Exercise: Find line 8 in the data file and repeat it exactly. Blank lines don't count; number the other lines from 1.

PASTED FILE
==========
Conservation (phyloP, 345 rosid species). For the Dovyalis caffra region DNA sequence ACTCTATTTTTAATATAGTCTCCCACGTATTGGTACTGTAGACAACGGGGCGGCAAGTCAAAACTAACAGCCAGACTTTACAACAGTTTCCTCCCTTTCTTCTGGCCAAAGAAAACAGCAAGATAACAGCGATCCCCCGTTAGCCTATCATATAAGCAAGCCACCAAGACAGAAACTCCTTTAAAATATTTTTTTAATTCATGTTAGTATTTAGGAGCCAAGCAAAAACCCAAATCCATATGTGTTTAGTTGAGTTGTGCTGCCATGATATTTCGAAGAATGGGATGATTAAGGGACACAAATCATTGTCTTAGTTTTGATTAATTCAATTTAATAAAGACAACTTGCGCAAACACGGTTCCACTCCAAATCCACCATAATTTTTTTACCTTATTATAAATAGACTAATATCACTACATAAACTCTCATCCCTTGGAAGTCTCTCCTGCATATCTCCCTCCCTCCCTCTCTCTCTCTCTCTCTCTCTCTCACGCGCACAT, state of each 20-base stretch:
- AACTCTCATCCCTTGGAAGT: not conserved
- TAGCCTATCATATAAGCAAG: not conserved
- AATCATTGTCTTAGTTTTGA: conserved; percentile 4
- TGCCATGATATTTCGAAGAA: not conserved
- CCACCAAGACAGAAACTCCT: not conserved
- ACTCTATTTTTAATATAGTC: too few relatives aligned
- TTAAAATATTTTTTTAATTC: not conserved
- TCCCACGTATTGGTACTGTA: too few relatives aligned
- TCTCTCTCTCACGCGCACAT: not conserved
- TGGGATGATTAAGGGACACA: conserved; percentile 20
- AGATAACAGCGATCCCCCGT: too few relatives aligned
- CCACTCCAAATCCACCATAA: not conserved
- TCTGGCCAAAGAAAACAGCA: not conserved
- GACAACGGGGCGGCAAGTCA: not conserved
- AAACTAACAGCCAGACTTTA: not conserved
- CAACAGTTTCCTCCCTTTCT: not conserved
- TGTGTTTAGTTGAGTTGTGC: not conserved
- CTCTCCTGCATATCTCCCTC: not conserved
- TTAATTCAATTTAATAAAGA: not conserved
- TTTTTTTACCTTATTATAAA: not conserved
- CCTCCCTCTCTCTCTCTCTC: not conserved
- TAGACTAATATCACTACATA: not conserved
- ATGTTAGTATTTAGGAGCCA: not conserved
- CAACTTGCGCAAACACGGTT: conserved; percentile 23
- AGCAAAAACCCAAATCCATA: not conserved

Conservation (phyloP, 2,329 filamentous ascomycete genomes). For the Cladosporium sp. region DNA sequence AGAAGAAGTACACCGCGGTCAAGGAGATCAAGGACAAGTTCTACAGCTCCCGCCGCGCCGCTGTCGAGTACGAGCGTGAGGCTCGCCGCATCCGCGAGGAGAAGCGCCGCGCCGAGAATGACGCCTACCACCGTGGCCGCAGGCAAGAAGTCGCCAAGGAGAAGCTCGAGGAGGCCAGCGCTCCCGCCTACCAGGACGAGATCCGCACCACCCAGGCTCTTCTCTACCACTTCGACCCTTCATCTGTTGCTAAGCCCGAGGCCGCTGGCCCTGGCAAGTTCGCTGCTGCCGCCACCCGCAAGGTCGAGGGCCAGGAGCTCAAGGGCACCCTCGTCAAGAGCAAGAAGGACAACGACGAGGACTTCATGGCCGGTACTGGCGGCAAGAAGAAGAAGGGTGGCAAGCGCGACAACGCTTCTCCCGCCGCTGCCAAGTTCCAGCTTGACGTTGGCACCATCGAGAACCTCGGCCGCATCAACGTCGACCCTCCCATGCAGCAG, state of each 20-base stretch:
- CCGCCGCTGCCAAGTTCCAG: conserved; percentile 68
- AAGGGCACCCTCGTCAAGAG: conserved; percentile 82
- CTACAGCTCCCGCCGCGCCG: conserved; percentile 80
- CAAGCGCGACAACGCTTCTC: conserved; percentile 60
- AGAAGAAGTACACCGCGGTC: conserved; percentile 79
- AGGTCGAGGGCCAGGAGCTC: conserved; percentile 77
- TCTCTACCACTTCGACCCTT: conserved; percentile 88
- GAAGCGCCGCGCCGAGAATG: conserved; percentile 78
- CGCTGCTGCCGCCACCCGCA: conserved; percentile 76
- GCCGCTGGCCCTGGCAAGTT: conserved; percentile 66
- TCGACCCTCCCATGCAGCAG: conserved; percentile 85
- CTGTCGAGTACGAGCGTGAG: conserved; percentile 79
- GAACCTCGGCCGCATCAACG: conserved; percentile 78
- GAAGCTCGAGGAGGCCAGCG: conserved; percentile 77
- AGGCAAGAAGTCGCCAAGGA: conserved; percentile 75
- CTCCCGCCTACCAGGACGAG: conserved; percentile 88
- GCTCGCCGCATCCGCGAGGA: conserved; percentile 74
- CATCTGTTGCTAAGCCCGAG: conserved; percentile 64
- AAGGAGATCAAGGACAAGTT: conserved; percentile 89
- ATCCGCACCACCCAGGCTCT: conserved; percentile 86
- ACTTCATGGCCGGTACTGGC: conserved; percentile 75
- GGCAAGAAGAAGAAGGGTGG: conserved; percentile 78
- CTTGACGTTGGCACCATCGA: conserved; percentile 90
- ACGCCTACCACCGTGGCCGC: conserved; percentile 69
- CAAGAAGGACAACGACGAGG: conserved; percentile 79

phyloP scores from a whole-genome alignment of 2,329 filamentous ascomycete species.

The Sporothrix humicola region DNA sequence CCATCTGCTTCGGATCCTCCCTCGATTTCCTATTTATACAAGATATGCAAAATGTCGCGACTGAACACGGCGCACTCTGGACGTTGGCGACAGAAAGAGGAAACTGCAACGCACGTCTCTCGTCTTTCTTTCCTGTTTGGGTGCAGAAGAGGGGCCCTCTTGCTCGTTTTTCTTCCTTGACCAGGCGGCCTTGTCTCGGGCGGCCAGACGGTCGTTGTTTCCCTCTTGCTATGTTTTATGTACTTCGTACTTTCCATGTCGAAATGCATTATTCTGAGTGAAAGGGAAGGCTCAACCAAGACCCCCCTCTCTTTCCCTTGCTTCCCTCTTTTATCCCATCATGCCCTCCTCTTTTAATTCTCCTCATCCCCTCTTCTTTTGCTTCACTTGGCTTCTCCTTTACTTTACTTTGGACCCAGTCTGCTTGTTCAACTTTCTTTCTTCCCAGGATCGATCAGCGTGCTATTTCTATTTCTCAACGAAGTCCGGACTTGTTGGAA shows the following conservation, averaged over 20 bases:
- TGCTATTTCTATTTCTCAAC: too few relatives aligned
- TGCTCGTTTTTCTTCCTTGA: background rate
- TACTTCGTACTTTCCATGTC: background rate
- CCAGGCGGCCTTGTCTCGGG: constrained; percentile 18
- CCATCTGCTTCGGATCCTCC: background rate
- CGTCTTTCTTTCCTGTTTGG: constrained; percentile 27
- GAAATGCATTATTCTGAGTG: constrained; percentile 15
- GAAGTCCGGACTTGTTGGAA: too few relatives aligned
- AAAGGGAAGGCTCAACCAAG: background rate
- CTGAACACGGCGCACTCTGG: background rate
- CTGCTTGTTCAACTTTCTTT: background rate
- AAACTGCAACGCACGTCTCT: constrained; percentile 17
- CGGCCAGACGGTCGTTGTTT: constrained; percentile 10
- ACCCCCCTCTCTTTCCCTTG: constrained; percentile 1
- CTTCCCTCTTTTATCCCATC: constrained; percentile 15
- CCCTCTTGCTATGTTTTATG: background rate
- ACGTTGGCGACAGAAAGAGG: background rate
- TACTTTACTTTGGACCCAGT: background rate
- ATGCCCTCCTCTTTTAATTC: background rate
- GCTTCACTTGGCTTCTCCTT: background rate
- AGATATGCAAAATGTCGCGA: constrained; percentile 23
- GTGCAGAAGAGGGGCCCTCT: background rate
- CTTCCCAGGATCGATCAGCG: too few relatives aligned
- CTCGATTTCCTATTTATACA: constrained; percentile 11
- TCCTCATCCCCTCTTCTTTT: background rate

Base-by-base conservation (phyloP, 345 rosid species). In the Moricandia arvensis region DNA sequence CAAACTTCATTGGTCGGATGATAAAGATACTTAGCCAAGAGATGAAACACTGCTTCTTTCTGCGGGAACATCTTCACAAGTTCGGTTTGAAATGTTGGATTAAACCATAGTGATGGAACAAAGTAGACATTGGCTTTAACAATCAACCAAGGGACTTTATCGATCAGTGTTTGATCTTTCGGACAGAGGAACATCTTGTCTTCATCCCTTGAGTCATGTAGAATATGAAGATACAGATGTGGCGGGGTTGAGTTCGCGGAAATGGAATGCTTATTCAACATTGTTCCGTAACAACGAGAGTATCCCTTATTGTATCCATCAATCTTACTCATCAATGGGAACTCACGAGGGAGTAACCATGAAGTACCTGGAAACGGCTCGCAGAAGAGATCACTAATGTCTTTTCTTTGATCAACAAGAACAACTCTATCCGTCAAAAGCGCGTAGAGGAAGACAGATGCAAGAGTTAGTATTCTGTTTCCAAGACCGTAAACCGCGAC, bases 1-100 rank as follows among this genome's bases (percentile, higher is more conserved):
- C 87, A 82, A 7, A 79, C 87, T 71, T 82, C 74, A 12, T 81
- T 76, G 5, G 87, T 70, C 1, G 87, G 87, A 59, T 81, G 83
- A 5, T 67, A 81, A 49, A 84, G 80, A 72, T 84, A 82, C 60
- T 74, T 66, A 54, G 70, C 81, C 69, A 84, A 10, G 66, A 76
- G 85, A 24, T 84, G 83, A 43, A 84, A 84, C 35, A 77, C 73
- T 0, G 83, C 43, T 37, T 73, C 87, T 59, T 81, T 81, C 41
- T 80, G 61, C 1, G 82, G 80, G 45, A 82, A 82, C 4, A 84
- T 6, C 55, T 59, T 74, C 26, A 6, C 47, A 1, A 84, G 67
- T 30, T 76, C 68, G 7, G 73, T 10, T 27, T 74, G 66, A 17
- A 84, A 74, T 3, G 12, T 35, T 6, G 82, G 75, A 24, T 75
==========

- TTAAAATATTTTTTTAATTC: not conserved